Rosie Right 

Our language and how it works.


Sometimes words seem almost to contradict themselves. I was thinking about this when a checker at the grocery store told me to swipe my credit card.

Why would I do that? To me, swiping a card would mean stealing it. Surely she would not have meant that.

Fortunately, a kind friend gave me for Christmas a subscription to the Oxford English Dictionary online, which reported that, as with many words, there are many meanings. Swipe has been used since 1829, but then it meant "to drink hastily and copiously; to drink at one gulp." Surely that is not what the clerk meant. A second meaning in use from 1825 is "To strike at with the full swing of the arms." I wouldn't do that. The third meaning is "sweep," in use since 1881; the fourth is "to steal." At last, I came to the fifth meaning, in use only since 1986. Here was the answer I sought: "to pass (a credit card, identity card, etc.) through an electronic device in order to read and process data magnetically encoded on it."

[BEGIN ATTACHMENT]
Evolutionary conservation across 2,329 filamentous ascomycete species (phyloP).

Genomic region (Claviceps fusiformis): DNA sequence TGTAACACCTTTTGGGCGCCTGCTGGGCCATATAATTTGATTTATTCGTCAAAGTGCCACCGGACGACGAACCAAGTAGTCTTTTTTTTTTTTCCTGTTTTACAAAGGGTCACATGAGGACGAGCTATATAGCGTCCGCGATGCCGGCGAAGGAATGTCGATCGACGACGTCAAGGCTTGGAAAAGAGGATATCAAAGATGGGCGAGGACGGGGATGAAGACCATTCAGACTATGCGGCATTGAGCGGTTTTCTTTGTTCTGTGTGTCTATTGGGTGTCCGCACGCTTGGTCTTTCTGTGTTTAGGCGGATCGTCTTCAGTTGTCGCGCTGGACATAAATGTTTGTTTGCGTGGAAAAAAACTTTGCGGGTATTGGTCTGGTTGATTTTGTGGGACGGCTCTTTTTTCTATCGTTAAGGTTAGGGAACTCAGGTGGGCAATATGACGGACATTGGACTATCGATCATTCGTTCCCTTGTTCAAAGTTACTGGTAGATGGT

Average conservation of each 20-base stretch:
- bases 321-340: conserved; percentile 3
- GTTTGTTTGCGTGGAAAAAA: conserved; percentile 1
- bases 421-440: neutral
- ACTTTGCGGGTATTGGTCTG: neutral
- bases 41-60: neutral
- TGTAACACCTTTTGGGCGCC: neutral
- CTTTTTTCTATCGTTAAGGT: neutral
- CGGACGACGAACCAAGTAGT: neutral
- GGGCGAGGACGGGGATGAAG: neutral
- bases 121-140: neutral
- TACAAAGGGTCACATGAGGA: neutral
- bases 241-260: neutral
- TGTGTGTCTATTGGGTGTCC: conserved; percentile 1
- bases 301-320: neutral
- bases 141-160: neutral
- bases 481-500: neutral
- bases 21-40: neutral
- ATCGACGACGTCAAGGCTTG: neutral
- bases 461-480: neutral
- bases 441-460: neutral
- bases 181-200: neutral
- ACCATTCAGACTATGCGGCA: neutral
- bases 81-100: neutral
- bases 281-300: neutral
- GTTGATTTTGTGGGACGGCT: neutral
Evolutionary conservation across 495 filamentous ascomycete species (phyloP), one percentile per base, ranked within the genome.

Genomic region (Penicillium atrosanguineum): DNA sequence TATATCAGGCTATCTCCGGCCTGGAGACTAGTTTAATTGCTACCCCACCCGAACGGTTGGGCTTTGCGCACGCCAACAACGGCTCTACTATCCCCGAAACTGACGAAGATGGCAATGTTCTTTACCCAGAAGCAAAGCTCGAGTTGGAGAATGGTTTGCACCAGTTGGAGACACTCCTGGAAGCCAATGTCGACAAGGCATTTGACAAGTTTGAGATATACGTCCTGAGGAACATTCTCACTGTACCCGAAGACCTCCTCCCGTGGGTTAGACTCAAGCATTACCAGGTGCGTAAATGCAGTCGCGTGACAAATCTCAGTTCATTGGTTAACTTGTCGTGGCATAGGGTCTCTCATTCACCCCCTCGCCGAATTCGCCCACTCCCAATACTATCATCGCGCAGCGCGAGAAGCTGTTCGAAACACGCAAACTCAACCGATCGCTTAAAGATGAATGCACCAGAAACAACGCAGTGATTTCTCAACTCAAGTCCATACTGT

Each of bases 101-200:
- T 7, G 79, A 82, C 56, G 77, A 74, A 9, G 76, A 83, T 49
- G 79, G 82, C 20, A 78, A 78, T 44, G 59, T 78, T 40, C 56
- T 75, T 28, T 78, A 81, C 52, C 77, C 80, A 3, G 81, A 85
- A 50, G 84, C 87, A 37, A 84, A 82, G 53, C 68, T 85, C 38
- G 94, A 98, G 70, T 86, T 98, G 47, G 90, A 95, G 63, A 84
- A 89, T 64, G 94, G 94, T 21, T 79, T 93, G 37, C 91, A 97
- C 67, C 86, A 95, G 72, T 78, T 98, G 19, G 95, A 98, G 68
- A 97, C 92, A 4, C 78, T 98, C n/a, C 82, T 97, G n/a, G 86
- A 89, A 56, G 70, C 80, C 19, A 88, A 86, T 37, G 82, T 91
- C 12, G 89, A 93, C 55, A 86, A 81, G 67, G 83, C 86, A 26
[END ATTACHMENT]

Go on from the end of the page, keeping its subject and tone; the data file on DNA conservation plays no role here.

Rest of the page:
How the word got from drinking to stealing beats me.

Today's words:

petrolism — petroleum-based politics. Source: Thomas Friedman's Feb. 1 opinion column in The New York Times.

checkout line rage — "extreme anger caused by a perceived wrongdoing or a lengthy wait in the supermarket checkout line." Also: checkout lane rage, according to Word Spy, Jan. 27 (www.wordspy.com).

integrity — I thought we all knew what this means, but on the Merriam-Webster's 2005 Words of the year list it is cited as the word most often looked up in its online site.

A Style editor has called my attention to what he calls the "Unintentional Slam of the Week."

"Wisdom is no longer employed by the Henrico school system." In a Richmond Times-Dispatch story about Katherine Lynn Wisdom, a former substitute teacher who was fined for being drunk in public, the result of students telling officials at Hermitage High School that she seemed intoxicated.


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